COOPERED LID TOYBOX
A unique design made possible with a clever router jig.
SHOP OWNER: Mike Vermeil
LOCATION: Phoenix, AZ
I was excited about this project from the beginning, as it was the first time in all my ten or so years of woodworking that I would be able to design and construct a major piece of furniture without taking into account the tastes, wants, desires, and whims of other people. For this project, I had only myself to satisfy. With the exception of a couple of early projects, Iíve always done 100% of my own design work, and with this project I could finally explore my true potential, or lack there of, as the case may be. The only outside considerations were that it was a baby gift for a soon-to-be-born niece or nephew, and that it had to be good. I had to atone somehow for leaving my brother and his new family behind in the Midwest when we relocated to Arizona earlier this year.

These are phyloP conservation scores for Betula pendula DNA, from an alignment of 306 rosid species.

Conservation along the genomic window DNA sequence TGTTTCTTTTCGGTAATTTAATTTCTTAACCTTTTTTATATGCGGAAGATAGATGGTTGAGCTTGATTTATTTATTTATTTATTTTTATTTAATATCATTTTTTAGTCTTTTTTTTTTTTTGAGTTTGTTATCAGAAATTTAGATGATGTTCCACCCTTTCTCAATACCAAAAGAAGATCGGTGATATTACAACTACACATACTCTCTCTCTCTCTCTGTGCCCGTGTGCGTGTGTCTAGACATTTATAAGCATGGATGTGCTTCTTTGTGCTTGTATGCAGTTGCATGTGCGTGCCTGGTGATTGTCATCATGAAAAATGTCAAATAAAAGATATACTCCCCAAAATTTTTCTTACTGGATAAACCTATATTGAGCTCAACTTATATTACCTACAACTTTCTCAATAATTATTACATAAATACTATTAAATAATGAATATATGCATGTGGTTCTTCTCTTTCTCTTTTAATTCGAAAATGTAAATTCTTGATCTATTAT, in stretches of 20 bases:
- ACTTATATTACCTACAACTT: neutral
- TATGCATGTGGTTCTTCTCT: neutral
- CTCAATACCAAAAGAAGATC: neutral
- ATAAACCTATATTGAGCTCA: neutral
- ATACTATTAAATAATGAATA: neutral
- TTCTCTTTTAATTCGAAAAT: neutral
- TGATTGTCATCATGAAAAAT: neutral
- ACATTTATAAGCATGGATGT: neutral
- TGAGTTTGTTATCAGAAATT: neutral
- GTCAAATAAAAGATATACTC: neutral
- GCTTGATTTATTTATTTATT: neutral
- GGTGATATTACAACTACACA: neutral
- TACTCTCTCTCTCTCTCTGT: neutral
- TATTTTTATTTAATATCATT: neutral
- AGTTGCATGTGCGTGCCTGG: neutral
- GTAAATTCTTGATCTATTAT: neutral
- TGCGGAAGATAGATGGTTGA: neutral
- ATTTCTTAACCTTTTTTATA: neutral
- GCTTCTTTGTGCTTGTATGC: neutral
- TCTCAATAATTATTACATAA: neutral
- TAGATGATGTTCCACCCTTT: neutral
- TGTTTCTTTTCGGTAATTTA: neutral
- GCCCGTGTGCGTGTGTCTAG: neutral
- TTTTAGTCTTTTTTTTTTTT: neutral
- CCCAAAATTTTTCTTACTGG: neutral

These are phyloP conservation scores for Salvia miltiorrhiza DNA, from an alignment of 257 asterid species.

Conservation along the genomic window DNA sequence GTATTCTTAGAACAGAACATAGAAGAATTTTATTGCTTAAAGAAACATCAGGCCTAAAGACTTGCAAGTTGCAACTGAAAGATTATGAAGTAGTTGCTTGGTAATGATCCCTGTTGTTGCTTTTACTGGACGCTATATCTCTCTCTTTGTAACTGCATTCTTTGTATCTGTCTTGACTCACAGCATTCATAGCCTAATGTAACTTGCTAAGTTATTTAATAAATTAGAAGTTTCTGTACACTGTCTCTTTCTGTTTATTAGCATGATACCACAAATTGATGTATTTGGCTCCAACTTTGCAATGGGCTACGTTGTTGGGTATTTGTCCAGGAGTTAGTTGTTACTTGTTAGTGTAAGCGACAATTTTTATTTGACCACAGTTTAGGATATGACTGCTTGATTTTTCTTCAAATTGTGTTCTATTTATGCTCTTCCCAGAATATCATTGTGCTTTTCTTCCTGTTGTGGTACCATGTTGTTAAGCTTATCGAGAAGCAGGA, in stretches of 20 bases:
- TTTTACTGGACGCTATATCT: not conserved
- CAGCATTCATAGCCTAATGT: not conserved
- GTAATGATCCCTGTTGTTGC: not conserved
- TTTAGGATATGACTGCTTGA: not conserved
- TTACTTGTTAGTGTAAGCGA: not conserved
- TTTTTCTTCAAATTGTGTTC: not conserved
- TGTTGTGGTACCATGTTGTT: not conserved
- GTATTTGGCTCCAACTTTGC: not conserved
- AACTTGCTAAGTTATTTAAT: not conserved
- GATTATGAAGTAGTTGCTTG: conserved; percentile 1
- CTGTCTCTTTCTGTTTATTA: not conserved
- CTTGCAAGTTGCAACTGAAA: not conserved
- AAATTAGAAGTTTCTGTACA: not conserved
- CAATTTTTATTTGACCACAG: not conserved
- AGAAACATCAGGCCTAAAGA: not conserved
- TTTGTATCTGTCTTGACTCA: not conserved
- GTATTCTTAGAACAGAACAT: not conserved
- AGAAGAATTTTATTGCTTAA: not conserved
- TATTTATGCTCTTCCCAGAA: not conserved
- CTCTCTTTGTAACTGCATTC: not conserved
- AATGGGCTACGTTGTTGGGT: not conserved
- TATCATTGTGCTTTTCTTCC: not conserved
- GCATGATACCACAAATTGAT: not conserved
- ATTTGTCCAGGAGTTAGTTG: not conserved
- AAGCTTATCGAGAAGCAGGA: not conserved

Once I decided to go with a toy box, I knew it would be an opportunity to experiment with the clam shell opening mechanism and flowing curves I had been keeping in mind since seeing a beautiful writing desk on the back cover of Fine Woodworking a few years ago (March/April 2000 Ė by Jere Osgood). While mulling over the design in my head for a few weeks, however, I vacillated back and forth over whether or not to actually take that opportunity. My brother and his wife live in a cute, 100-year-old Victorian house, and the majority of their dťcor is period appropriate. In the end though, I decided to go ahead and let my design energies run. I saw the piece not as a toy box to be used by their first child for 8 to 10 years and then be cast off into the basement, but rather as something the child would hopefully cherish, and take with her as she moved out into the world on her own, like a hope chest; something to remind her of her childhood home, yet something that would fit her new apartment, her first new house, and hopefully the bedroom of her children.